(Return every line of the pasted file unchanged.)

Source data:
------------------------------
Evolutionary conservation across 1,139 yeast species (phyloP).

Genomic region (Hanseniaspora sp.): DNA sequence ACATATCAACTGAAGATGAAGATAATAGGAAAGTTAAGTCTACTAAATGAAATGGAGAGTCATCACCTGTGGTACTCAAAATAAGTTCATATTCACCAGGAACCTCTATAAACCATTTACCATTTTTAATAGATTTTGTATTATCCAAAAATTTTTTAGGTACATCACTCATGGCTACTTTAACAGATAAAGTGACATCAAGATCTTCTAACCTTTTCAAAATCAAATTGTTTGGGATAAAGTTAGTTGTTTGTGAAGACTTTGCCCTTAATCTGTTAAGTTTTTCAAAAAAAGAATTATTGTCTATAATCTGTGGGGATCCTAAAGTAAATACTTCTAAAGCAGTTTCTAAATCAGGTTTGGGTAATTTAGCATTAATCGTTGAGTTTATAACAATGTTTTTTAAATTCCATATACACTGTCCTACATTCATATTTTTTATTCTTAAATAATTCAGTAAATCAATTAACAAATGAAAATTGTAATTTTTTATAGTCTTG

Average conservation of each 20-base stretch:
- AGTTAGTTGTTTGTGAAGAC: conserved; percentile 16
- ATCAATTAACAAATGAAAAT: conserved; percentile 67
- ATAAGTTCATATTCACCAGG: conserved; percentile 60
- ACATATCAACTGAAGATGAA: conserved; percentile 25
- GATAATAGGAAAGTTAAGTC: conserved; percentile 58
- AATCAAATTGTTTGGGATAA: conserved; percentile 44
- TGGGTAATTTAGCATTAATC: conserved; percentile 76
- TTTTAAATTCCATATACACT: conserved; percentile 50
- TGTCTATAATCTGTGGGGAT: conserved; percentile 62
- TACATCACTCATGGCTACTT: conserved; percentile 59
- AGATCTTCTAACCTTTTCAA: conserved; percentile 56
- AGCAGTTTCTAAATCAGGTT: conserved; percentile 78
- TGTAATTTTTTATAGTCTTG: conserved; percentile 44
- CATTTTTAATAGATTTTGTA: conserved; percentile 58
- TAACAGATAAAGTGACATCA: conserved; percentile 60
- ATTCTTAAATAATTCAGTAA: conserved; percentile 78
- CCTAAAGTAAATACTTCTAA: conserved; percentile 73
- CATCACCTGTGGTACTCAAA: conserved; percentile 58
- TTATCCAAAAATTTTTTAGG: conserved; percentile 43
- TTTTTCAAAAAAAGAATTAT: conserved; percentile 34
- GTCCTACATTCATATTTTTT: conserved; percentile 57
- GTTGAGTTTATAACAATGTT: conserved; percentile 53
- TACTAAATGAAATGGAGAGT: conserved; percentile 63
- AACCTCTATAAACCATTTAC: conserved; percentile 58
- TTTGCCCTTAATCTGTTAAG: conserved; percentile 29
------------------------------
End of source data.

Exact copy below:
Evolutionary conservation across 1,139 yeast species (phyloP).

Genomic region (Hanseniaspora sp.): DNA sequence ACATATCAACTGAAGATGAAGATAATAGGAAAGTTAAGTCTACTAAATGAAATGGAGAGTCATCACCTGTGGTACTCAAAATAAGTTCATATTCACCAGGAACCTCTATAAACCATTTACCATTTTTAATAGATTTTGTATTATCCAAAAATTTTTTAGGTACATCACTCATGGCTACTTTAACAGATAAAGTGACATCAAGATCTTCTAACCTTTTCAAAATCAAATTGTTTGGGATAAAGTTAGTTGTTTGTGAAGACTTTGCCCTTAATCTGTTAAGTTTTTCAAAAAAAGAATTATTGTCTATAATCTGTGGGGATCCTAAAGTAAATACTTCTAAAGCAGTTTCTAAATCAGGTTTGGGTAATTTAGCATTAATCGTTGAGTTTATAACAATGTTTTTTAAATTCCATATACACTGTCCTACATTCATATTTTTTATTCTTAAATAATTCAGTAAATCAATTAACAAATGAAAATTGTAATTTTTTATAGTCTTG

Average conservation of each 20-base stretch:
- AGTTAGTTGTTTGTGAAGAC: conserved; percentile 16
- ATCAATTAACAAATGAAAAT: conserved; percentile 67
- ATAAGTTCATATTCACCAGG: conserved; percentile 60
- ACATATCAACTGAAGATGAA: conserved; percentile 25
- GATAATAGGAAAGTTAAGTC: conserved; percentile 58
- AATCAAATTGTTTGGGATAA: conserved; percentile 44
- TGGGTAATTTAGCATTAATC: conserved; percentile 76
- TTTTAAATTCCATATACACT: conserved; percentile 50
- TGTCTATAATCTGTGGGGAT: conserved; percentile 62
- TACATCACTCATGGCTACTT: conserved; percentile 59
- AGATCTTCTAACCTTTTCAA: conserved; percentile 56
- AGCAGTTTCTAAATCAGGTT: conserved; percentile 78
- TGTAATTTTTTATAGTCTTG: conserved; percentile 44
- CATTTTTAATAGATTTTGTA: conserved; percentile 58
- TAACAGATAAAGTGACATCA: conserved; percentile 60
- ATTCTTAAATAATTCAGTAA: conserved; percentile 78
- CCTAAAGTAAATACTTCTAA: conserved; percentile 73
- CATCACCTGTGGTACTCAAA: conserved; percentile 58
- TTATCCAAAAATTTTTTAGG: conserved; percentile 43
- TTTTTCAAAAAAAGAATTAT: conserved; percentile 34
- GTCCTACATTCATATTTTTT: conserved; percentile 57
- GTTGAGTTTATAACAATGTT: conserved; percentile 53
- TACTAAATGAAATGGAGAGT: conserved; percentile 63
- AACCTCTATAAACCATTTAC: conserved; percentile 58
- TTTGCCCTTAATCTGTTAAG: conserved; percentile 29